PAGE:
Based on the above table, if user “A” is logged in we want to show all the rows where the room size is +/- 20% of the current user’s room size. User “A’s” room size is 20 and the range is going to be 16 to 24 (the lower range is 20 x 80% and the upper range is 20 x 120%). This means that we want to show all the rows where the room size is between 16 and 24, and as per our sample table we expect to see following rows when user “A” is logged in.

Data based on user “A”

In the case where user “C” is looking at the report, we will see the following rows (range 80 to 120)

Data based on user “C”


To implement this, we need the following measures:

  • Current user’s room size
  • Lower Range
  • Upper Range

In RLS role, return TRUE() if the room size falls between the lower and upper range – otherwise return FALSE() (hide rows from the user).

Quick list of steps to create a new role:

  1. Go to “Modelling” tab
  2. Click “Manage roles”
  3. Click “Create”
  4. Enter role name
  5. Select the table on which the business rule is going to be applied
  6. Enter role formula
  7. Click “Save”

Here is the DAX expression which will do the magic for us:

--get current user name
VAR __user = USERNAME()
--get current user's room size
VAR __roomSize =
    [Room Size],
    ALL ( 'Table' ),
    'Table'[Name] = __user
--get range
VAR __upperRange = __roomSize * 1.20
VAR __lowerRange = __roomSize * 0.80
--check room size in the range, return true or false
VAR __rls =
[Room Size] >= __lowerRange &&
[Room Size] <= __upperRange
--final return
RETURN __rls 

Let’s see how it works when we are viewing as user “A” or “C.”

Role Testing

I hope this post is helpful and provides some insight on how you can implement your business logic in RLS.

Your valuable and constructive feedback is always welcome and I am always open to learning from your interaction with my posts!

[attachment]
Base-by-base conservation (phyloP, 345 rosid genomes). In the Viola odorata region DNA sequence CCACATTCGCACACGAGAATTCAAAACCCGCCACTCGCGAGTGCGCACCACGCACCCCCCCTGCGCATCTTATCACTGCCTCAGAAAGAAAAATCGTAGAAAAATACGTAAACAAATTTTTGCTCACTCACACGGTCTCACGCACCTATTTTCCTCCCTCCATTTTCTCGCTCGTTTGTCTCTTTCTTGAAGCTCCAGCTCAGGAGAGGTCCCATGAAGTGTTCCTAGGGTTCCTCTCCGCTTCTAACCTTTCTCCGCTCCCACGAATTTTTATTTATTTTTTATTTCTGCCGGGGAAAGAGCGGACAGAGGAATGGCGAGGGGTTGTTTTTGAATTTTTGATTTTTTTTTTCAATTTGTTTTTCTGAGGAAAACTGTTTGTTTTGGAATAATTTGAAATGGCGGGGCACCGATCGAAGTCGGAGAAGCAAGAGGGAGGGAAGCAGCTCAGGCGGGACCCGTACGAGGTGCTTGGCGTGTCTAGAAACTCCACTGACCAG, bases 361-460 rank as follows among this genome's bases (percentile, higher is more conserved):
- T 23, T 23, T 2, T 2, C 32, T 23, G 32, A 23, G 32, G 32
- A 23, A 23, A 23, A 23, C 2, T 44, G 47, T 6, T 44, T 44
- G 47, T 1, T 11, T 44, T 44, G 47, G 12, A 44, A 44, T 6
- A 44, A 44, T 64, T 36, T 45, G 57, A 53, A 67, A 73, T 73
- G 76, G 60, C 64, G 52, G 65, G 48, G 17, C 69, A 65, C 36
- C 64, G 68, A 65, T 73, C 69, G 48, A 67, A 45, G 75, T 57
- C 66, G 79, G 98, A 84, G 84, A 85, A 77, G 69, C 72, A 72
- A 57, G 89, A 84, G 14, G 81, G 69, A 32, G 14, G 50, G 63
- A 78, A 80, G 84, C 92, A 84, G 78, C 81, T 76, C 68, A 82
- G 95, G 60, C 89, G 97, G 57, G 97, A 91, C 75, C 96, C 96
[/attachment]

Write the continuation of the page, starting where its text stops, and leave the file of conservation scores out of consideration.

I would like to thank my daughter for helping me with this post. She is currently a third-year BCom student at UBC Sauder.

How to set default value of single select slicer using RLS?

I have been wanting to start writing my own blog posts for around a year now in order to share my knowledge and experience – and I have finally gotten around to writing my first blog post! In this blog post, I will be discussing a question that was posted on the Power BI Community forum. If you are not aware of what the Power BI Community forum is, I highly recommend that you check it out at It is a great place to learn from others, ask your own questions, learn about best practices, and hone your skills in Power BI.

Now let’s get back to the question at hand: “How do you reset the Single select slicer when using Row Level Security (RLS)?” Before we get into the solutions, let’s first look at the Single select slicer and what it does.

Single Select Slicer

Single select is an option in the slicer settings that allows the user to select only one value in a slicer. Once “Single select” is turned on, the user must always have one default value selected in the slicer – you cannot have no values selected in the slicer.

To turn a slicer into “Single select,” go to the “Format” tab and toggle “Single select” to “on” (as depicted in the image below).

Image 1

So, what are the issues when using a Single select slicer with RLS? Here is the problem that a user posted on the Power BI Community forum:

I have a report based on RLS with two slicers one Department  and second Jobs. Users can see only jobs which they belong to theirs department. Everything works just fine (for example user A can see jobs belong to Dept 10 and user B can see jobs belong to dept 11) The problem starts when I modify the Job slicer to single select for example if I publish the report I need to select at least one job which belong to department that only users with RLS can see. For example, I published a report with Department = ALL and Job 10 When user B try to browse the report he / she see an empty report because theirs department is not on theirs RLS list.

My question – how do I reset the single select slicer so on the first time user can see theirs department and jobs? 

Here is the link to the post on community forum.